This technique speeds up the vaccine process considerably, allowing us to come up with this vaccine much quicker than ever before. It also appears to be a highly effective vaccine (95% vs. 40-60% for the typical flu vaccine).

Being a new technology, of course, also means there are questions: Does it work? Are there side effects? Is it safe? How long does it work? Does it just prevent you from getting sick, or does it prevent you from spreading the virus as well?

As noted above, it definitely works! BUT — and this is very important — you need to get two shots, three weeks apart for it to work. It definitely prevents sickness, but the data on prevention of spread is not available yet (meaning you still may need to mask and socially distance until enough people, maybe 75-80%, are vaccinated). The exact percent of people needing vaccination to achieve herd immunity is not known. This is a best guess estimate.

Safety looks good so far. There have been very few serious immediate reactions (two in the UK in people who had problems with shots previously). There are some people who felt sick and had a fever after the shot. This is not unexpected, and really shows a robust immune reaction, which is a good thing. It is not possible for the shot to give you Covid, since only the spike protein is made. There is no active virus. No long term (30-45 day) issues have been found. Thirty to 45 days is typically when long-term problems with vaccines show up.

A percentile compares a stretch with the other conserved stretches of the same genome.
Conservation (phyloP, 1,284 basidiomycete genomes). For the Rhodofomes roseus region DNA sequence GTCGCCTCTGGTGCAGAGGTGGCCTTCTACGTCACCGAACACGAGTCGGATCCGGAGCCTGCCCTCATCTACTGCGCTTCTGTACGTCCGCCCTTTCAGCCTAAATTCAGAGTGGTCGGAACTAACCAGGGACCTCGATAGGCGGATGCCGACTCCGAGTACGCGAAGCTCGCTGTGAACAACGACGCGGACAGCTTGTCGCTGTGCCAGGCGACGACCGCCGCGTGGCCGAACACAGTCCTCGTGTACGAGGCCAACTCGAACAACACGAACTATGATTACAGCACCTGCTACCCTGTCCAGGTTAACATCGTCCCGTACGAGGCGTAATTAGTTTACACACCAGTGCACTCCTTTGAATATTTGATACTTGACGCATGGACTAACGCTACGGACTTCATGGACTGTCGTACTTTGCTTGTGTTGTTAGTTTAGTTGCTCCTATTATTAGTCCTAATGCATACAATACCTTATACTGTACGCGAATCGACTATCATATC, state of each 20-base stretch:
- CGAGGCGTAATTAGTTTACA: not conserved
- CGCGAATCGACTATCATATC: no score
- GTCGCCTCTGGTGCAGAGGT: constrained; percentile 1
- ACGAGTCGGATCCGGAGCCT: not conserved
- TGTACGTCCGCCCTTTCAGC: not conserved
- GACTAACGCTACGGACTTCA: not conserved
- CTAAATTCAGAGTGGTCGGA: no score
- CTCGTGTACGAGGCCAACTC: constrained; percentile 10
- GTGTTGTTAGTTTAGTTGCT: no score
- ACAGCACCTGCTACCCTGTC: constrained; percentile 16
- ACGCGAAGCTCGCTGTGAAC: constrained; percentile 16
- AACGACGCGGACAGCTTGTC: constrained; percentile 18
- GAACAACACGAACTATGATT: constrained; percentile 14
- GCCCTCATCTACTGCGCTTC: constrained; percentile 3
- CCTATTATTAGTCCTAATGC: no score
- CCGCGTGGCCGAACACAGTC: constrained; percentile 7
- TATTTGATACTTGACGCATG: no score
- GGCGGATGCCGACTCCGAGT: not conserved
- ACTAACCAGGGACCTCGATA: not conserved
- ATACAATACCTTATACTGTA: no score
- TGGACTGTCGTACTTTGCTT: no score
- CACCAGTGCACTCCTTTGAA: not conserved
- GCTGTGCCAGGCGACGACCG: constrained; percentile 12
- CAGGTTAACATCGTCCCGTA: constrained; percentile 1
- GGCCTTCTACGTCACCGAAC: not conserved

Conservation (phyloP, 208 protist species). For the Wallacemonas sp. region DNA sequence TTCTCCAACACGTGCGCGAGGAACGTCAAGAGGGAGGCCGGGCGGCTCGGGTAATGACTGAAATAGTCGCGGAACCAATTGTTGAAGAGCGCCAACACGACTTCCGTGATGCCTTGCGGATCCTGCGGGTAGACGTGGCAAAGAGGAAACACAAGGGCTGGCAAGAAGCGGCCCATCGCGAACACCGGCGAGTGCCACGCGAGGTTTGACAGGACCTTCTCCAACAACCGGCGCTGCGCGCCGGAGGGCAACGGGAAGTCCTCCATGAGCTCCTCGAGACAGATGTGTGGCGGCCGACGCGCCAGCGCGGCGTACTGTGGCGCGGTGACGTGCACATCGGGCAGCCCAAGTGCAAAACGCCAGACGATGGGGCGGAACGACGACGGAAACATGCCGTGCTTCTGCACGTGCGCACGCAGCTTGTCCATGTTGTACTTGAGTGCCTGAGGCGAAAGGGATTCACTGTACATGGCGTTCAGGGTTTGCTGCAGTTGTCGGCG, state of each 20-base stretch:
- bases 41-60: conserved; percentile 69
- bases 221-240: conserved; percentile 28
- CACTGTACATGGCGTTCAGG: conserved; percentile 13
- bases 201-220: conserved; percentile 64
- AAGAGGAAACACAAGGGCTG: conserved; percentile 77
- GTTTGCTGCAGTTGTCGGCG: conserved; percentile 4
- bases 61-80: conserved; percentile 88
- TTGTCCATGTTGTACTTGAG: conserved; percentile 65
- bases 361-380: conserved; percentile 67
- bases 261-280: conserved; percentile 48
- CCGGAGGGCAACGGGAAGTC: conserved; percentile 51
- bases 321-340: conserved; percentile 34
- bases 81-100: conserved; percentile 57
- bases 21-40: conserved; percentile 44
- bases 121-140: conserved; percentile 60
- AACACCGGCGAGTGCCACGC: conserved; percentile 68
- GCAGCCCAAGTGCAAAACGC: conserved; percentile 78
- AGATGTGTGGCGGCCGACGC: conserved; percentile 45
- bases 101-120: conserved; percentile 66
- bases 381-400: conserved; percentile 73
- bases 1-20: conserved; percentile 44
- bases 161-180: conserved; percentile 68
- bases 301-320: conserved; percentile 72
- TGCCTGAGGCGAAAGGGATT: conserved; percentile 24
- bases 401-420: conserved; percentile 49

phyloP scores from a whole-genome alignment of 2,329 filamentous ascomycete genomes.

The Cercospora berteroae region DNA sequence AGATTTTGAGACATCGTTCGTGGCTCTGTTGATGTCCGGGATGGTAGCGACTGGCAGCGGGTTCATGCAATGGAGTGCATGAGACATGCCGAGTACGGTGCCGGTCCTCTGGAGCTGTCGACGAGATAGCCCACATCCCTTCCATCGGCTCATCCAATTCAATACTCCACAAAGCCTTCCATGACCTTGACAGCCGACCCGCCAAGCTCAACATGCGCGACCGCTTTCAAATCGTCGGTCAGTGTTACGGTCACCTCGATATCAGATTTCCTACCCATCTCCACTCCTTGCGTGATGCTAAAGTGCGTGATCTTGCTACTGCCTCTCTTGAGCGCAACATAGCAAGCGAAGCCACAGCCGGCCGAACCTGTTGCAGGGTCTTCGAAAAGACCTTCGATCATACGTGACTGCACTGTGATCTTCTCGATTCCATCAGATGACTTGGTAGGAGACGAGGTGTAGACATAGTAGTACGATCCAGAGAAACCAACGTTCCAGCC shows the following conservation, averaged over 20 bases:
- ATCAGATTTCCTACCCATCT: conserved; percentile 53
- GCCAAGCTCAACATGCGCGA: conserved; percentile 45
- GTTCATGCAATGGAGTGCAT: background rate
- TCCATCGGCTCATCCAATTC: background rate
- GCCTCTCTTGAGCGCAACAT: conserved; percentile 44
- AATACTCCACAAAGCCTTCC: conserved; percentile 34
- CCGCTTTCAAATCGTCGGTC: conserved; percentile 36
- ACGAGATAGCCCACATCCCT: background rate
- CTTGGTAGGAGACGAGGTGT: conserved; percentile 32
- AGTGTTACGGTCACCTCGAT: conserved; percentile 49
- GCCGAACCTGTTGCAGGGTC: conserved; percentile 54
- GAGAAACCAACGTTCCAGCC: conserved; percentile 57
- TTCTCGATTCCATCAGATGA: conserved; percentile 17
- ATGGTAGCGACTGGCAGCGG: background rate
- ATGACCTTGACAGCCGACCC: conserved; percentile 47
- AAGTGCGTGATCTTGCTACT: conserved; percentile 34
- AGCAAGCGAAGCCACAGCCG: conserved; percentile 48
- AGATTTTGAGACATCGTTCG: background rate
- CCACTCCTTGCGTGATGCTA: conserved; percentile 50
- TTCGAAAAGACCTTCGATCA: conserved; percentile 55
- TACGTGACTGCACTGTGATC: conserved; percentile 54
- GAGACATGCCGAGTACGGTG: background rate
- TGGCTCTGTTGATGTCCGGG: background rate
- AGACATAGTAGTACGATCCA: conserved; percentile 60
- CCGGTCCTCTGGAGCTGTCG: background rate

The vaccine has been scrutinized by the FDA, CDC, a group of doctors who are independent and do NOT work for the government, and finally, an independent task force put together by Gov. Cuomo. All have felt the vaccine is safe and should be given.

In talking to my patients about the vaccine, there seems to be two distinct groups. One group wants to roll up their sleeves right now and get the vaccine. The other seems to want to hide in their basements so that no one will find them and give them the shot!

As a family doctor, and an “older person,” I'm pretty high up on the list of people to be vaccinated. And I definitely will be receiving the vaccine. My personal evaluation is that the benefits far outweigh any risks. Right now, each day, we are losing as many Americans as we lost on 9/11. All told, we have lost nearly as many Americans as live in Pittsburgh, Pennsylvania. This has to stop. And now we really have a way to stop it.

If we can immunize our way to herd immunity, we will wrest control from Covid. We can come out of our homes, gather with friends, eat out (or rather eat IN) at a restaurant, go to the movies, and to sports activities. Kids will only be out of school in the summer, and everyone can return to work, even go to the office. Less screen time, more enjoy-life time. And grandparents can hug their grandkids again!

But we need your help. For the sake of your family, yourself, and our community, please get vaccinated when your turn comes up.

I'll make a deal with you. I'll be the guinea pig. I'll be in line ahead of you because of what I do for a living. If I get the shot, and I'm still standing, you'll know it's OK. Then you can get your shot when the time comes.

Dr. Wayne S. Strouse, M.D., is a family doctor in Penn Yan.